Chef Albert Buitenhuis has lost 60 pounds since moving to Christchurch, New Zealand, six years ago, but immigration officials have told him he's going to have to leave because he's too fat for New Zealand.
“The irony is that at the moment he weighs less than when we first arrived in New Zealand and also less than in his first medical, which was accepted by (immigration authorities),” Buitenhuis' wife told The Sun. “We applied year after year and there were no issues. They never mentioned Albert's weight or his health once and he was a lot heavier then.”
New Zealand has a high obesity rate, with 26 percent of the population estimated to be overweight. While Buitenhuis, who is originally from South Africa, has lost a large amount of weight already, it's not enough for the officials in charge of his visa status.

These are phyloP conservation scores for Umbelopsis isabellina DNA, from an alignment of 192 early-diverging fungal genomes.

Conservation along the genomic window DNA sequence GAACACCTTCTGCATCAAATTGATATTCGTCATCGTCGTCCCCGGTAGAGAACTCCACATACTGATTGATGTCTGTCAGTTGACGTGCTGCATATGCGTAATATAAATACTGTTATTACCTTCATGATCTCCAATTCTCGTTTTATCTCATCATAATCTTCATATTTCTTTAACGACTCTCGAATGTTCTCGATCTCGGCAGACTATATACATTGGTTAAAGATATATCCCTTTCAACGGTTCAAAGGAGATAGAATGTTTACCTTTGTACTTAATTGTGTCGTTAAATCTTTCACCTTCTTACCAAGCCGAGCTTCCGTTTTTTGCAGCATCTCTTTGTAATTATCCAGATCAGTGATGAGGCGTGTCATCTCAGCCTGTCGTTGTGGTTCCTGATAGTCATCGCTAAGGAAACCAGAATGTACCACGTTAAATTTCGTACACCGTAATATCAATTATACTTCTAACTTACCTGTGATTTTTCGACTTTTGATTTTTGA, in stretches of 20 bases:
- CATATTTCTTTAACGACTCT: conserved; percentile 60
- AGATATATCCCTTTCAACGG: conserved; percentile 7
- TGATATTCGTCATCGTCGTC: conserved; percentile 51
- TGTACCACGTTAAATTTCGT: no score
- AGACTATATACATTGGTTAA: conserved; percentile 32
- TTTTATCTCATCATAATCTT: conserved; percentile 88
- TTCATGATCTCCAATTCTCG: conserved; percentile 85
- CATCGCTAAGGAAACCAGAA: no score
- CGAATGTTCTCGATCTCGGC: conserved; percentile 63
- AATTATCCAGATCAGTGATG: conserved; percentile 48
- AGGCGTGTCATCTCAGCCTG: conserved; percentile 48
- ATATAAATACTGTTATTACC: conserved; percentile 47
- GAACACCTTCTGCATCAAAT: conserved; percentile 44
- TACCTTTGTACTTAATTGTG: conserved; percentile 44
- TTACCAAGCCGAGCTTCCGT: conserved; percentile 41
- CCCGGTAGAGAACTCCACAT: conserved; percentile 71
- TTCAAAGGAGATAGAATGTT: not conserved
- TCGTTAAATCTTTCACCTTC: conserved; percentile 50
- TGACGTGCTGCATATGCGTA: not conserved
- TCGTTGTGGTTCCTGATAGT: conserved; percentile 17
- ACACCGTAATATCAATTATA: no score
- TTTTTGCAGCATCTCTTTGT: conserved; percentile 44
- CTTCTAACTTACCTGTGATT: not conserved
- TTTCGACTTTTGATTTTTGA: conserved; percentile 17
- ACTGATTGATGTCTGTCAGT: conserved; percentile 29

Immigration officials have refused to allow the chef to renew his work visa, saying that at 280 pounds, he simply weighs too much, and they have concerns that his weight could lead to health problems that could wind up costing New Zealand's health services an excessive amount of money.
“It is important that all migrants have an acceptable standard of health to minimize costs and demands on New Zealand's health services,” a spokesperson said, citing diabetes, hypertension, and heart disease as illnesses Buitenhuis could possibly come up with that New Zealand did not want to pay for.